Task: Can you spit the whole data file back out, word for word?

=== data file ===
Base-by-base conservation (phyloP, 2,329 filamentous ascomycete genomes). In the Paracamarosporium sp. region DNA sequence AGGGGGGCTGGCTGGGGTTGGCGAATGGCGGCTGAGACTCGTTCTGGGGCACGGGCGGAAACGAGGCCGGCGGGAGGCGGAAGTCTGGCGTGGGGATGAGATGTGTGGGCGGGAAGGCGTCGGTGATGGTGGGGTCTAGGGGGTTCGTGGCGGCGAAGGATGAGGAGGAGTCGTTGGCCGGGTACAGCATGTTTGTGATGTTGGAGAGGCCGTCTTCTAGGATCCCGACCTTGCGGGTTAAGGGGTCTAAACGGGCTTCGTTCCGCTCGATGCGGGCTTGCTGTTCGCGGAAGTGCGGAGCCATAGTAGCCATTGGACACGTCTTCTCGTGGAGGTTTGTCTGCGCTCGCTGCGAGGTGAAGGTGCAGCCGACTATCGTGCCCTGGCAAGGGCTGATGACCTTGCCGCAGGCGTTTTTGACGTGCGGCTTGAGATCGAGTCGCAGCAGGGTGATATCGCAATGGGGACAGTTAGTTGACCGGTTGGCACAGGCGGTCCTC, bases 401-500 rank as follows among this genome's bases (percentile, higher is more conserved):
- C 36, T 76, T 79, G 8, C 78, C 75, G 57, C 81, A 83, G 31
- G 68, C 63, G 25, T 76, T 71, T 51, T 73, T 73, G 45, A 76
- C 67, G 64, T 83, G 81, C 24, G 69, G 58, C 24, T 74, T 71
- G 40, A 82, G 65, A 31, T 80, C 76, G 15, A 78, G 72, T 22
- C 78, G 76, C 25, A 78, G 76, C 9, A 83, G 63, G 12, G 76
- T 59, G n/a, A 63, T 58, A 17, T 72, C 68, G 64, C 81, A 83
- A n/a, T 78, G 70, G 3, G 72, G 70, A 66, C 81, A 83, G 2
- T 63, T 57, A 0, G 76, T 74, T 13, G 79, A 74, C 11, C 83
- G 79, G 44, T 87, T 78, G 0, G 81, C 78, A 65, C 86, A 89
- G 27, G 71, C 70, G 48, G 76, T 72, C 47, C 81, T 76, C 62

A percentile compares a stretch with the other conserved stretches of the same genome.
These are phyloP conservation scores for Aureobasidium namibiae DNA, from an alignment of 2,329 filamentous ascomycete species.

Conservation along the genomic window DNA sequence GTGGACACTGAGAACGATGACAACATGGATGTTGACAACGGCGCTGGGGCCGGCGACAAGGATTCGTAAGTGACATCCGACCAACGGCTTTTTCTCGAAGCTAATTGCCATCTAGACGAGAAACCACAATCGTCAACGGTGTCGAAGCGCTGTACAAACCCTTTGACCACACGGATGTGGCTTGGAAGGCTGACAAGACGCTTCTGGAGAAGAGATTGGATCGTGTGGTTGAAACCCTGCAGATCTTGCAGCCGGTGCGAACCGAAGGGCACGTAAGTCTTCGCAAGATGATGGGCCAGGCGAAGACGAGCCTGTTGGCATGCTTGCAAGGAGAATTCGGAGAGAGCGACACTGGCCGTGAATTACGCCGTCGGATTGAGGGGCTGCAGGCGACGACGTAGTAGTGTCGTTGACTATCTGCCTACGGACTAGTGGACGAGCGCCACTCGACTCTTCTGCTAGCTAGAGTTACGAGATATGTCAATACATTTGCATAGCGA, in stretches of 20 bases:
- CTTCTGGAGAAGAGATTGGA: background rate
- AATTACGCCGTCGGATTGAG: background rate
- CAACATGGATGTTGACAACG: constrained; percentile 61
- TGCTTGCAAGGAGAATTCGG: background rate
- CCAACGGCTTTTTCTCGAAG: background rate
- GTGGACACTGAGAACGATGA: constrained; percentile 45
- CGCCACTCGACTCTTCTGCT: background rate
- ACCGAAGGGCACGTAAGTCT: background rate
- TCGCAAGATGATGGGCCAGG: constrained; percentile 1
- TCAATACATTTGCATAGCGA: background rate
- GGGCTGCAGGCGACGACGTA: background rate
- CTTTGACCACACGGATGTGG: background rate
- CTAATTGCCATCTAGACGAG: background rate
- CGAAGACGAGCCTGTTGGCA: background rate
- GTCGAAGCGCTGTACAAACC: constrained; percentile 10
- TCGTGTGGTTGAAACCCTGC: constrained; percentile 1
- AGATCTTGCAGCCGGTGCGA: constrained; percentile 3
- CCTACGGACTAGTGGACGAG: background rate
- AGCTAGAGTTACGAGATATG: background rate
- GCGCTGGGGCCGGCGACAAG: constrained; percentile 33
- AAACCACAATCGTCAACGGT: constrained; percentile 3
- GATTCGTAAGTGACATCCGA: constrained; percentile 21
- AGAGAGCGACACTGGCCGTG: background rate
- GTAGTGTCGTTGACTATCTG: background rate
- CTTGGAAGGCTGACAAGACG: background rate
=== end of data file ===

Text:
Base-by-base conservation (phyloP, 2,329 filamentous ascomycete genomes). In the Paracamarosporium sp. region DNA sequence AGGGGGGCTGGCTGGGGTTGGCGAATGGCGGCTGAGACTCGTTCTGGGGCACGGGCGGAAACGAGGCCGGCGGGAGGCGGAAGTCTGGCGTGGGGATGAGATGTGTGGGCGGGAAGGCGTCGGTGATGGTGGGGTCTAGGGGGTTCGTGGCGGCGAAGGATGAGGAGGAGTCGTTGGCCGGGTACAGCATGTTTGTGATGTTGGAGAGGCCGTCTTCTAGGATCCCGACCTTGCGGGTTAAGGGGTCTAAACGGGCTTCGTTCCGCTCGATGCGGGCTTGCTGTTCGCGGAAGTGCGGAGCCATAGTAGCCATTGGACACGTCTTCTCGTGGAGGTTTGTCTGCGCTCGCTGCGAGGTGAAGGTGCAGCCGACTATCGTGCCCTGGCAAGGGCTGATGACCTTGCCGCAGGCGTTTTTGACGTGCGGCTTGAGATCGAGTCGCAGCAGGGTGATATCGCAATGGGGACAGTTAGTTGACCGGTTGGCACAGGCGGTCCTC, bases 401-500 rank as follows among this genome's bases (percentile, higher is more conserved):
- C 36, T 76, T 79, G 8, C 78, C 75, G 57, C 81, A 83, G 31
- G 68, C 63, G 25, T 76, T 71, T 51, T 73, T 73, G 45, A 76
- C 67, G 64, T 83, G 81, C 24, G 69, G 58, C 24, T 74, T 71
- G 40, A 82, G 65, A 31, T 80, C 76, G 15, A 78, G 72, T 22
- C 78, G 76, C 25, A 78, G 76, C 9, A 83, G 63, G 12, G 76
- T 59, G n/a, A 63, T 58, A 17, T 72, C 68, G 64, C 81, A 83
- A n/a, T 78, G 70, G 3, G 72, G 70, A 66, C 81, A 83, G 2
- T 63, T 57, A 0, G 76, T 74, T 13, G 79, A 74, C 11, C 83
- G 79, G 44, T 87, T 78, G 0, G 81, C 78, A 65, C 86, A 89
- G 27, G 71, C 70, G 48, G 76, T 72, C 47, C 81, T 76, C 62

A percentile compares a stretch with the other conserved stretches of the same genome.
These are phyloP conservation scores for Aureobasidium namibiae DNA, from an alignment of 2,329 filamentous ascomycete species.

Conservation along the genomic window DNA sequence GTGGACACTGAGAACGATGACAACATGGATGTTGACAACGGCGCTGGGGCCGGCGACAAGGATTCGTAAGTGACATCCGACCAACGGCTTTTTCTCGAAGCTAATTGCCATCTAGACGAGAAACCACAATCGTCAACGGTGTCGAAGCGCTGTACAAACCCTTTGACCACACGGATGTGGCTTGGAAGGCTGACAAGACGCTTCTGGAGAAGAGATTGGATCGTGTGGTTGAAACCCTGCAGATCTTGCAGCCGGTGCGAACCGAAGGGCACGTAAGTCTTCGCAAGATGATGGGCCAGGCGAAGACGAGCCTGTTGGCATGCTTGCAAGGAGAATTCGGAGAGAGCGACACTGGCCGTGAATTACGCCGTCGGATTGAGGGGCTGCAGGCGACGACGTAGTAGTGTCGTTGACTATCTGCCTACGGACTAGTGGACGAGCGCCACTCGACTCTTCTGCTAGCTAGAGTTACGAGATATGTCAATACATTTGCATAGCGA, in stretches of 20 bases:
- CTTCTGGAGAAGAGATTGGA: background rate
- AATTACGCCGTCGGATTGAG: background rate
- CAACATGGATGTTGACAACG: constrained; percentile 61
- TGCTTGCAAGGAGAATTCGG: background rate
- CCAACGGCTTTTTCTCGAAG: background rate
- GTGGACACTGAGAACGATGA: constrained; percentile 45
- CGCCACTCGACTCTTCTGCT: background rate
- ACCGAAGGGCACGTAAGTCT: background rate
- TCGCAAGATGATGGGCCAGG: constrained; percentile 1
- TCAATACATTTGCATAGCGA: background rate
- GGGCTGCAGGCGACGACGTA: background rate
- CTTTGACCACACGGATGTGG: background rate
- CTAATTGCCATCTAGACGAG: background rate
- CGAAGACGAGCCTGTTGGCA: background rate
- GTCGAAGCGCTGTACAAACC: constrained; percentile 10
- TCGTGTGGTTGAAACCCTGC: constrained; percentile 1
- AGATCTTGCAGCCGGTGCGA: constrained; percentile 3
- CCTACGGACTAGTGGACGAG: background rate
- AGCTAGAGTTACGAGATATG: background rate
- GCGCTGGGGCCGGCGACAAG: constrained; percentile 33
- AAACCACAATCGTCAACGGT: constrained; percentile 3
- GATTCGTAAGTGACATCCGA: constrained; percentile 21
- AGAGAGCGACACTGGCCGTG: background rate
- GTAGTGTCGTTGACTATCTG: background rate
- CTTGGAAGGCTGACAAGACG: background rate